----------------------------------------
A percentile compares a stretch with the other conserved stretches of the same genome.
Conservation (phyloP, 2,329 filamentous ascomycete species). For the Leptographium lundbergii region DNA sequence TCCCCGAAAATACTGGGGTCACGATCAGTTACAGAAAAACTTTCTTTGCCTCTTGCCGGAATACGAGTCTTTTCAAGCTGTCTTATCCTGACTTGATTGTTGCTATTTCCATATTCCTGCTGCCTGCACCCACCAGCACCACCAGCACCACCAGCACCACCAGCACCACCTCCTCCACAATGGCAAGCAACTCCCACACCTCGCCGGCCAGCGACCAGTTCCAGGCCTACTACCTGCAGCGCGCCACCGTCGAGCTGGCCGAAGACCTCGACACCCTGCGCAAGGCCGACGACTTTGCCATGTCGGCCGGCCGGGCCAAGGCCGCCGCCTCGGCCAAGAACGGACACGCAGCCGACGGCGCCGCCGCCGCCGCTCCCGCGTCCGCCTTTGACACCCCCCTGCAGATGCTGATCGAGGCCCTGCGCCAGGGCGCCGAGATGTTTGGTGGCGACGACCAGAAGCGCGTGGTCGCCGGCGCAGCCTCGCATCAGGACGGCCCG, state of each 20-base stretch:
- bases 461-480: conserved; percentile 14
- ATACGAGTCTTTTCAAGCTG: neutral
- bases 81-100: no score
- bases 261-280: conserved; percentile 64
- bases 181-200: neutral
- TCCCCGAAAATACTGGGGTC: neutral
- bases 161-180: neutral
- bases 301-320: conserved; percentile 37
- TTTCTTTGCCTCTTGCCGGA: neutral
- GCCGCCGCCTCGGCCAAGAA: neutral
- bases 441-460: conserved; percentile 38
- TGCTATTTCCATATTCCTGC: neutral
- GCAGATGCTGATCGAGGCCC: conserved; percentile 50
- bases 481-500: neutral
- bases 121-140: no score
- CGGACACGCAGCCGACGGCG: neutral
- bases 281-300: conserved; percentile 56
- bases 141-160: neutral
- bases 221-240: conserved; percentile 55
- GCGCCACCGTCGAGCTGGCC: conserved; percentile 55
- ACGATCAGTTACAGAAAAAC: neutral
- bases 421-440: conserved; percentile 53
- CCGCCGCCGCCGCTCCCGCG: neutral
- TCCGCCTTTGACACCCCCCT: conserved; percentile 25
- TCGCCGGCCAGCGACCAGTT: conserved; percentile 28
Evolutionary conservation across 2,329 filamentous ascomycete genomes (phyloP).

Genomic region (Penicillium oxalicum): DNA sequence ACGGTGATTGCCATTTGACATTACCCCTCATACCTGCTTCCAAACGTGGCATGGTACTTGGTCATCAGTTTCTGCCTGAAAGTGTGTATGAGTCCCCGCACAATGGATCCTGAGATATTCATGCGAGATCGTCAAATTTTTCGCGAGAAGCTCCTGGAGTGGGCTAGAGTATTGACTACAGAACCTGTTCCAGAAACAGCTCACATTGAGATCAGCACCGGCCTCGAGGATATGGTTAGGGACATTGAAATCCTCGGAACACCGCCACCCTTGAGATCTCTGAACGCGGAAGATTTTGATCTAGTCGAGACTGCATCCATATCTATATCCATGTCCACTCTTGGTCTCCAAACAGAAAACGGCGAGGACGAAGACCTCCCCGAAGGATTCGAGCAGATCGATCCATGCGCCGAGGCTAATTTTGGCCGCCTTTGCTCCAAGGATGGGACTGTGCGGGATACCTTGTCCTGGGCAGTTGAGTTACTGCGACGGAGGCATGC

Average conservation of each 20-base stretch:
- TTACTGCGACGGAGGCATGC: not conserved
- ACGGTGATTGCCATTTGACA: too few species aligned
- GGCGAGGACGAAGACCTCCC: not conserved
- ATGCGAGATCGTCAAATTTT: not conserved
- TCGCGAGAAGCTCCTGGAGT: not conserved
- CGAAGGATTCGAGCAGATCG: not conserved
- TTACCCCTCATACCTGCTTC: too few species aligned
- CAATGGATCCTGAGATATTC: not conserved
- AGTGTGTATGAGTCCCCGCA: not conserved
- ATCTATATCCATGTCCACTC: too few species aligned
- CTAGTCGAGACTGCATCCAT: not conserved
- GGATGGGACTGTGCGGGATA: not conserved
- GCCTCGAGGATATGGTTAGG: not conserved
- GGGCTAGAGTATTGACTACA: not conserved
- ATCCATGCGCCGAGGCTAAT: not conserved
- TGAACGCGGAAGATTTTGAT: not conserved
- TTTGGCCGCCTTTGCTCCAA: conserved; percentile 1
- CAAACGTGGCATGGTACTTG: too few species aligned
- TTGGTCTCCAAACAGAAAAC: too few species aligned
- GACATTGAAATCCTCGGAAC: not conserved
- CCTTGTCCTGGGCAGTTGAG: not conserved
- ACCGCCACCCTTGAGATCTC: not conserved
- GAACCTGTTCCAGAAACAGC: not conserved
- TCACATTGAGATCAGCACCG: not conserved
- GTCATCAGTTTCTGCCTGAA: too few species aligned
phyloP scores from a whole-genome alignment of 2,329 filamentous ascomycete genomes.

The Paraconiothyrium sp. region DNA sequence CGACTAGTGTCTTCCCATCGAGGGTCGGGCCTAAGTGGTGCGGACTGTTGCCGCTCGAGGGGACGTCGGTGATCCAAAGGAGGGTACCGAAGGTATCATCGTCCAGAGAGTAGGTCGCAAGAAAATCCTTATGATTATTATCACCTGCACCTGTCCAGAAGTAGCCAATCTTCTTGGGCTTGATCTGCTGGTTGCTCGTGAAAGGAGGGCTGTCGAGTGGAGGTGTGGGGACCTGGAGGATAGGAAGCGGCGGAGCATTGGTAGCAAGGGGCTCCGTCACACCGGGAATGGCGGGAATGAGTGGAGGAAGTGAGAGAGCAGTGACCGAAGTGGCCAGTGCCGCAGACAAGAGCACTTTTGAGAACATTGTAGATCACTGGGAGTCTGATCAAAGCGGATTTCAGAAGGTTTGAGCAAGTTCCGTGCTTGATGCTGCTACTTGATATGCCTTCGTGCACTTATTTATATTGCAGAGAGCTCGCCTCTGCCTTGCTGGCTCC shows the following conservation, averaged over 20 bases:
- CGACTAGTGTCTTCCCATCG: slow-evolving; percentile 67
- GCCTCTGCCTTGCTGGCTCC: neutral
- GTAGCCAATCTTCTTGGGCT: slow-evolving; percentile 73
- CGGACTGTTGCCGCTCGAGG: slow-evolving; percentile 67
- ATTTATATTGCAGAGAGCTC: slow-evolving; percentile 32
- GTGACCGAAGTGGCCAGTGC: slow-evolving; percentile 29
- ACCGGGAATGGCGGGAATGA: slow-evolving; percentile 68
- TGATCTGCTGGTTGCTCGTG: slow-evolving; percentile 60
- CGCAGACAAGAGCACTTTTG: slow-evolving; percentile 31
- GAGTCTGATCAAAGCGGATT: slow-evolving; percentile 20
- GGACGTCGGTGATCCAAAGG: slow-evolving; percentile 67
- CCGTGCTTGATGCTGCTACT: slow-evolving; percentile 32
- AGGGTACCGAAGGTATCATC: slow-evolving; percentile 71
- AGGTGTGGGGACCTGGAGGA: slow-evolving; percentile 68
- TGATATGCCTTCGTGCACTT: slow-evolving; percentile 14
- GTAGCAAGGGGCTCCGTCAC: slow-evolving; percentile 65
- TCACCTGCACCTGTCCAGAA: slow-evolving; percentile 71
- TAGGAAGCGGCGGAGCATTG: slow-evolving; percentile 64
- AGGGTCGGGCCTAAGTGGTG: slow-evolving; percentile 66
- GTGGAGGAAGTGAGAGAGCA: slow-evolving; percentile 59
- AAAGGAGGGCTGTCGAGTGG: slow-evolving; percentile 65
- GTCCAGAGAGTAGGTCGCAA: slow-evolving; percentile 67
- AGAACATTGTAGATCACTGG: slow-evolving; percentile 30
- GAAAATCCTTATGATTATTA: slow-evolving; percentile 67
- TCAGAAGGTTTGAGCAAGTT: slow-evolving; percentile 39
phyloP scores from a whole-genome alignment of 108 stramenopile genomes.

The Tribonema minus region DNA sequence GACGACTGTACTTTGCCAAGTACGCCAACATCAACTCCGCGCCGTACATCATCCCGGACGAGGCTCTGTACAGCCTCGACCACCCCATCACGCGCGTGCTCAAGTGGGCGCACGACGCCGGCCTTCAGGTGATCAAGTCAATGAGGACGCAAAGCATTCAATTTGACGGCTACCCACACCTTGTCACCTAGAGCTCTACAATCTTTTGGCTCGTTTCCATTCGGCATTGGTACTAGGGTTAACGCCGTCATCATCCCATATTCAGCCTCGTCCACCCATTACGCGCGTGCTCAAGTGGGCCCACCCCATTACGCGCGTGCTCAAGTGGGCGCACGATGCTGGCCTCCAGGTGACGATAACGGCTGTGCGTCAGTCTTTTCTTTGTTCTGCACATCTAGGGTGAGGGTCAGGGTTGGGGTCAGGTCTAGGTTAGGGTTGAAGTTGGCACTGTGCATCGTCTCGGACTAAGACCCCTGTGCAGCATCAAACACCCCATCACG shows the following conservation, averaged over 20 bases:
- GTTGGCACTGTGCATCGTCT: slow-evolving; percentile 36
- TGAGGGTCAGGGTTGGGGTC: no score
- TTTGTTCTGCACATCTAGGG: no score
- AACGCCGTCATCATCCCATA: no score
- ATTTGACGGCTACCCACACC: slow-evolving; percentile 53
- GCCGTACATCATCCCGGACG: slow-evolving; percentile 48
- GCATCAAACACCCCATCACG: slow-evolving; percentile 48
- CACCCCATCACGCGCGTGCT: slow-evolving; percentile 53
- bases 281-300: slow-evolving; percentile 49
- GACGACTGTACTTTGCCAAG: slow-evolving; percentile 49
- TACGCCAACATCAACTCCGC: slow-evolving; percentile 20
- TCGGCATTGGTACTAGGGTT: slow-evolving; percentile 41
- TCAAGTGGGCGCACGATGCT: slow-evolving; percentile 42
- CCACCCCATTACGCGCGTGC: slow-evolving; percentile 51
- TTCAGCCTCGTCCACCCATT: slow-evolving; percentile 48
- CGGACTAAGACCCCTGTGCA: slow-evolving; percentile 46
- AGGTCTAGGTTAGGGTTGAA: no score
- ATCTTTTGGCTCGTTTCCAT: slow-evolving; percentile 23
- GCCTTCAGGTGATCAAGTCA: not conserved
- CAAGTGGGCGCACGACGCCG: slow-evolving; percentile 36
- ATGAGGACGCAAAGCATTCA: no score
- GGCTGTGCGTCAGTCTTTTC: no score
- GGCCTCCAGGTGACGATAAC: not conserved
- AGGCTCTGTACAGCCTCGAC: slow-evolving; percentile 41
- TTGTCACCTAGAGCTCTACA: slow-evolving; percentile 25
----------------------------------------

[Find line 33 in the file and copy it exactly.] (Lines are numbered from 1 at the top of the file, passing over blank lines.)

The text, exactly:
- GGCGAGGACGAAGACCTCCC: not conserved